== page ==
A Pop up Boilie is a floating hook bait that needs weight added to your hook link to keep it to the bottom. A wafter will also float but when the ingredients are mixed, they add some basemix to make it slightly heavier (less buoyant) and just the weight of the hook should hold it on the bottom but sometimes a small amount of weight is needed. To check this out, if you get a glass of water and you drop a pop up in it, it will go under the water a little way but pop up very fast. If you drop a wafter in a glass of water, it will sink down deeper, then be a lot slower coming back up to the surface. Also at least half of the pop up will stick out of the water but only about one third of the wafter will be showing.
I prefer to use a wafter over a pop up because I can match my free offering and make a critically balanced hookbait. The thought process behind this is, when the carp come into feed, if my hookbait looks the same as the free offerings but is a lot lighter, then they won’t suspect anything and it will be far easier to enter the the carps mouth giving me more chance of hooking it. Also I like to match the free offerings as best I can and a pop up won’t do this. Once when I was fishing a margin spot, the wind was blowing into a shallow bay of around 3 feet deep. I could see my pop up and free offerings and I could also see carp coming in and feeding on my baited area but I was scratching my head as to why I wasn’t getting a take. Then as I was crouched in the reeds looking at my pop up,the wind picked up and my pop up started waving about then stopped. Then as I waited longer, two carp came into the baited area and started feeding but when they got close to the pop up, the wind picked up and the motion of the water started moving the pop up from side to side. This spooked one of the carp just a little but the other carp must have reacted to the quick movement of its mate and shot off, taking the other fish with him. After seeing this, I bought the rig back in, put on a bottom bait, the same as my free offerings and had a run within an hour of repositioning it. Don’t get me wrong, carp can and will feed around a moving pop up but on some low stocked waters or where you are fishing for that certain fish that hardly ever comes out, it can be enough to lower your chances.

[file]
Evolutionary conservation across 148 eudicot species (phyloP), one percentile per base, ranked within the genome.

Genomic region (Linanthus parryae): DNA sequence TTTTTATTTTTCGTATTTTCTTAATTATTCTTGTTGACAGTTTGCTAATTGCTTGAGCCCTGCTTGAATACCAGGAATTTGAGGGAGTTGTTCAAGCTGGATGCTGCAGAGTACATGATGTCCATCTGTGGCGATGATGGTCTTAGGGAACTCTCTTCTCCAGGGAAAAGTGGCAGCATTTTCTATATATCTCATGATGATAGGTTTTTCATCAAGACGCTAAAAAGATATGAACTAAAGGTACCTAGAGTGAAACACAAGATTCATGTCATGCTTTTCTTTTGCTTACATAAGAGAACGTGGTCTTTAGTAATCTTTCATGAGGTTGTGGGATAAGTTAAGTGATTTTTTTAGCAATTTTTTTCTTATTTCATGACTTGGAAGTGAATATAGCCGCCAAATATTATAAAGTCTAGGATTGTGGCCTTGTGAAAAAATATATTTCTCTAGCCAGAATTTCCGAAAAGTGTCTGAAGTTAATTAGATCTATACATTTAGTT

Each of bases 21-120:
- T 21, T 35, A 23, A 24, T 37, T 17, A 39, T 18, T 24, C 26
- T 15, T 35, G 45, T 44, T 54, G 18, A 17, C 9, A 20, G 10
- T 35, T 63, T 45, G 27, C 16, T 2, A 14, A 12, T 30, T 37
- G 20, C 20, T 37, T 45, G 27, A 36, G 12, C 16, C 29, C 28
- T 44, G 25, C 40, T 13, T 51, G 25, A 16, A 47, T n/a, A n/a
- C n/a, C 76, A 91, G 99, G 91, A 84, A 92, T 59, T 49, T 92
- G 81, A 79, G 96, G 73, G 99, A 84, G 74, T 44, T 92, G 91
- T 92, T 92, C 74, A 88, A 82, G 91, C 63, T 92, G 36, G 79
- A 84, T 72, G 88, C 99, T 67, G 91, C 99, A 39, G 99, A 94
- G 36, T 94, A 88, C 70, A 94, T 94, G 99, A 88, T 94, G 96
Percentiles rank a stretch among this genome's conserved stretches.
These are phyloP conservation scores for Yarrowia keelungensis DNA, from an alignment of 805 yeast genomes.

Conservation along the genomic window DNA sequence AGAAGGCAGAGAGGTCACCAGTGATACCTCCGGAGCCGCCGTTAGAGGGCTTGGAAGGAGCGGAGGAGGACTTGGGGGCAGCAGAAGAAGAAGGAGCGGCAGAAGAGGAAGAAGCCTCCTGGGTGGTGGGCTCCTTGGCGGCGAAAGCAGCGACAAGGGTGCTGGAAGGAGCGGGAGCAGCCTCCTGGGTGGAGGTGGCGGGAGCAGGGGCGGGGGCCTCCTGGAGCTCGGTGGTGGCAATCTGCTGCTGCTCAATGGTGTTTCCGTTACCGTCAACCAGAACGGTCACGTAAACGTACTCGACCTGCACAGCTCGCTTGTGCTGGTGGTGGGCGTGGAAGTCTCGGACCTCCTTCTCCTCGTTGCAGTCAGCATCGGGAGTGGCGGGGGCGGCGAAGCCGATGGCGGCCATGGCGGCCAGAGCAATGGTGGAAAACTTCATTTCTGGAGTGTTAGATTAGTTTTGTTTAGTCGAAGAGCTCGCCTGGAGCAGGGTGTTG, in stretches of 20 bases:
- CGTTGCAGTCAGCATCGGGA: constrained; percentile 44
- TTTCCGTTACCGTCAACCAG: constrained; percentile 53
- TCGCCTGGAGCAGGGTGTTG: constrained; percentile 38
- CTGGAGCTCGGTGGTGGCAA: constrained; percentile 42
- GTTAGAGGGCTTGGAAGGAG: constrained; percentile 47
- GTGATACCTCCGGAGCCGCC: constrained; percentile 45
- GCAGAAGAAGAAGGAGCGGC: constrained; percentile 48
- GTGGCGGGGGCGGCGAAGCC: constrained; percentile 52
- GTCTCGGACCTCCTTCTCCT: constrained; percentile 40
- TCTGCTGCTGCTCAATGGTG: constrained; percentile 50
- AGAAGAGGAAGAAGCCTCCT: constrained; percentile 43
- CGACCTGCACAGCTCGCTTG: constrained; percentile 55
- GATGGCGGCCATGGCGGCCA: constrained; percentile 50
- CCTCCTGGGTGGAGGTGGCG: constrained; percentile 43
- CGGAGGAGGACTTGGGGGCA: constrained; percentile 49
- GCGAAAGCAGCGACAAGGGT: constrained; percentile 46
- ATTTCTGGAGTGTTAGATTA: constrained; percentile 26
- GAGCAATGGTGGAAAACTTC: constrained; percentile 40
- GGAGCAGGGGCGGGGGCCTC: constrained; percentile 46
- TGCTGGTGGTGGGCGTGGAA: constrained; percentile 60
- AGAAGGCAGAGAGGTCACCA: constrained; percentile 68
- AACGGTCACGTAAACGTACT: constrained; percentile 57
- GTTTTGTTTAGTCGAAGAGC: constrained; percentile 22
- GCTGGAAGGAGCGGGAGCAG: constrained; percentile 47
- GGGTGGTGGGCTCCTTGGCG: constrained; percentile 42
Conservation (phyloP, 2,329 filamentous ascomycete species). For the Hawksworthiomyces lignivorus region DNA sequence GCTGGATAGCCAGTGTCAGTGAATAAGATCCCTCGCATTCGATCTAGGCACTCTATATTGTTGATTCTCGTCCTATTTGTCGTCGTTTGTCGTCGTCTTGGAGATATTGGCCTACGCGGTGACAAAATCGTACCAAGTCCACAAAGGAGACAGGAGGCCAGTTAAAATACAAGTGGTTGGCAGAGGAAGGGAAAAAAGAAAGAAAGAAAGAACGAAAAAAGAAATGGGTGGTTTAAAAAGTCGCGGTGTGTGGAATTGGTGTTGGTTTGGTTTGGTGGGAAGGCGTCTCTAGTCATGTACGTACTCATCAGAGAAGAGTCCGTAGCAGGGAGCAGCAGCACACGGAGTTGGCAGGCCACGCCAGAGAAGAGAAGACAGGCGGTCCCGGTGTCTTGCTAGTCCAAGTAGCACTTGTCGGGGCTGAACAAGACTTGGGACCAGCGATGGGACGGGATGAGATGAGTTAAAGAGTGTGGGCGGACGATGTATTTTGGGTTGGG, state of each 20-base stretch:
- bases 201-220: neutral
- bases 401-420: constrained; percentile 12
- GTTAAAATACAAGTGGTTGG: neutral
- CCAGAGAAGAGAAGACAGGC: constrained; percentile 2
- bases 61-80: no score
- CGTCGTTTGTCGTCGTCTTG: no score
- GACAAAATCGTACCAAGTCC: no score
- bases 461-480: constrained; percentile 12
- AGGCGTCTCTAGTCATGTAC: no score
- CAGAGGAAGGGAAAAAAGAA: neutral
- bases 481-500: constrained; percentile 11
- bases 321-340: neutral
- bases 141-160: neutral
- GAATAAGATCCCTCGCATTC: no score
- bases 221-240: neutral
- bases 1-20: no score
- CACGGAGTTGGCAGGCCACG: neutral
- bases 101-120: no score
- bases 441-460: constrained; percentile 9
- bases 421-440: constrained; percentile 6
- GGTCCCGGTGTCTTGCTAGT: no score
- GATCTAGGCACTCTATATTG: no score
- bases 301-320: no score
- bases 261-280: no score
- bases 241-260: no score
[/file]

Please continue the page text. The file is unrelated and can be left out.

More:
Pop up and Wafters come in lots of different colours and flavours and a few different sizes. Standard sizes are, 12mm, 14mm, 15mm, 16mm, 18mm and 20mm but most companies stick to 3 or 4 sizes like, 12, 15, 18 and 20mm. This is so you can match the size of your chosen boilie but with a pop up you will never match it exactly because it’s made with pop up mix with an added flavour of your bait. This means it may be a slightly different colour and smell if you use a fishmeal or Bird food base mix bait. If you made your baits with a 50/50 base mix you can get them very close.
Another favorite hookbait I like to use, is what they call a snowman. This is when you get your chosen boilie, say a 15mm Apex Baits Malibu boilie and you put a 12mm pop up on top of it. This helps makes your hook bait lighter but also stands out more on the bottom of the lake, giving the carp something to home in on. When using a snowman hook bait I always use either a white or washed out pink 12 mil pop up to sit on top.
Pop ups can be devastating on their own as well because of their bright colour and strong smell that can attract fish. On lots of occasions,I’ve turned up at a water and seen a fish show, so I’ve just put a pop up on and cast it and had a bite straight away. At other times though, the bright colour and strong smell can go against you because some fish see it as a danger, as its too strong showing that it hasn’t been in the water very long. This is why I tend to use white or a washed out colour, hoping that if the carp are edgy, they see the lighter coloured bait as less of a danger. But with all carp, there’s only one way the can truly check if it’s a food source or not and that’s to put it in their mouths.